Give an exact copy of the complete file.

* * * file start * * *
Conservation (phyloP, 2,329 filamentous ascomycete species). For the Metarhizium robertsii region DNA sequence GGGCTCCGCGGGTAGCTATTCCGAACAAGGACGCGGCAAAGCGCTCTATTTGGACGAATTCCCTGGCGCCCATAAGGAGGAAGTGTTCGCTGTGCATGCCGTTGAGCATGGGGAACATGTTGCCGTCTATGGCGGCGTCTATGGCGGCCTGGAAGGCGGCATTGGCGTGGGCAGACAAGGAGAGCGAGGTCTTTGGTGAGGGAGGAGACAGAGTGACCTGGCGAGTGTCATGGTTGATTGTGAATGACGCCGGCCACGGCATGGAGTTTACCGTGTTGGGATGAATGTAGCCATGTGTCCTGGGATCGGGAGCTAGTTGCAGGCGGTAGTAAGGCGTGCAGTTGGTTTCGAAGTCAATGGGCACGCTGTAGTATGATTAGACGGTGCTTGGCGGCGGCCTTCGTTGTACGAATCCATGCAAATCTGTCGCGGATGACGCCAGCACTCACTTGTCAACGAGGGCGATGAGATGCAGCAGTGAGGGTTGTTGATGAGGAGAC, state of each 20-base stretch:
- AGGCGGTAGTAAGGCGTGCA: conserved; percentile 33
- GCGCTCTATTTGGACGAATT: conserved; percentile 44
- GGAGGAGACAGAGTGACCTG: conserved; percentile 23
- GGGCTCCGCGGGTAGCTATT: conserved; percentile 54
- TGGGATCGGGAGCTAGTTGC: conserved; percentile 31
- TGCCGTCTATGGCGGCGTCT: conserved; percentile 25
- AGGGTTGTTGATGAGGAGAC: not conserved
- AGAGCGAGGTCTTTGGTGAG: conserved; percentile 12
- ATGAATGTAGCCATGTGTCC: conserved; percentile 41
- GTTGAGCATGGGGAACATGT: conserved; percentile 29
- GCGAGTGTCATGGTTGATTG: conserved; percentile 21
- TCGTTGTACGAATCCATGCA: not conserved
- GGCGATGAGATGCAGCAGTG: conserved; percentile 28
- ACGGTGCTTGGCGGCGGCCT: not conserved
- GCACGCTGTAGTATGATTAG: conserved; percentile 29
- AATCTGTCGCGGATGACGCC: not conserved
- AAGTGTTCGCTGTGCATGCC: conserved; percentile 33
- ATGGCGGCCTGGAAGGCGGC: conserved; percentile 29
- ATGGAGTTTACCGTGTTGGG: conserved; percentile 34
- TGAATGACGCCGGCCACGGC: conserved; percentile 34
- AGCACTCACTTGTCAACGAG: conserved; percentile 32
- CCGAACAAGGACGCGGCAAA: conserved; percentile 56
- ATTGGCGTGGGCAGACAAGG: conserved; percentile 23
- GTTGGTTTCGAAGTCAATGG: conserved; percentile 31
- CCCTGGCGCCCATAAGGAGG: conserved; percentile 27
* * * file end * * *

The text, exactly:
Conservation (phyloP, 2,329 filamentous ascomycete species). For the Metarhizium robertsii region DNA sequence GGGCTCCGCGGGTAGCTATTCCGAACAAGGACGCGGCAAAGCGCTCTATTTGGACGAATTCCCTGGCGCCCATAAGGAGGAAGTGTTCGCTGTGCATGCCGTTGAGCATGGGGAACATGTTGCCGTCTATGGCGGCGTCTATGGCGGCCTGGAAGGCGGCATTGGCGTGGGCAGACAAGGAGAGCGAGGTCTTTGGTGAGGGAGGAGACAGAGTGACCTGGCGAGTGTCATGGTTGATTGTGAATGACGCCGGCCACGGCATGGAGTTTACCGTGTTGGGATGAATGTAGCCATGTGTCCTGGGATCGGGAGCTAGTTGCAGGCGGTAGTAAGGCGTGCAGTTGGTTTCGAAGTCAATGGGCACGCTGTAGTATGATTAGACGGTGCTTGGCGGCGGCCTTCGTTGTACGAATCCATGCAAATCTGTCGCGGATGACGCCAGCACTCACTTGTCAACGAGGGCGATGAGATGCAGCAGTGAGGGTTGTTGATGAGGAGAC, state of each 20-base stretch:
- AGGCGGTAGTAAGGCGTGCA: conserved; percentile 33
- GCGCTCTATTTGGACGAATT: conserved; percentile 44
- GGAGGAGACAGAGTGACCTG: conserved; percentile 23
- GGGCTCCGCGGGTAGCTATT: conserved; percentile 54
- TGGGATCGGGAGCTAGTTGC: conserved; percentile 31
- TGCCGTCTATGGCGGCGTCT: conserved; percentile 25
- AGGGTTGTTGATGAGGAGAC: not conserved
- AGAGCGAGGTCTTTGGTGAG: conserved; percentile 12
- ATGAATGTAGCCATGTGTCC: conserved; percentile 41
- GTTGAGCATGGGGAACATGT: conserved; percentile 29
- GCGAGTGTCATGGTTGATTG: conserved; percentile 21
- TCGTTGTACGAATCCATGCA: not conserved
- GGCGATGAGATGCAGCAGTG: conserved; percentile 28
- ACGGTGCTTGGCGGCGGCCT: not conserved
- GCACGCTGTAGTATGATTAG: conserved; percentile 29
- AATCTGTCGCGGATGACGCC: not conserved
- AAGTGTTCGCTGTGCATGCC: conserved; percentile 33
- ATGGCGGCCTGGAAGGCGGC: conserved; percentile 29
- ATGGAGTTTACCGTGTTGGG: conserved; percentile 34
- TGAATGACGCCGGCCACGGC: conserved; percentile 34
- AGCACTCACTTGTCAACGAG: conserved; percentile 32
- CCGAACAAGGACGCGGCAAA: conserved; percentile 56
- ATTGGCGTGGGCAGACAAGG: conserved; percentile 23
- GTTGGTTTCGAAGTCAATGG: conserved; percentile 31
- CCCTGGCGCCCATAAGGAGG: conserved; percentile 27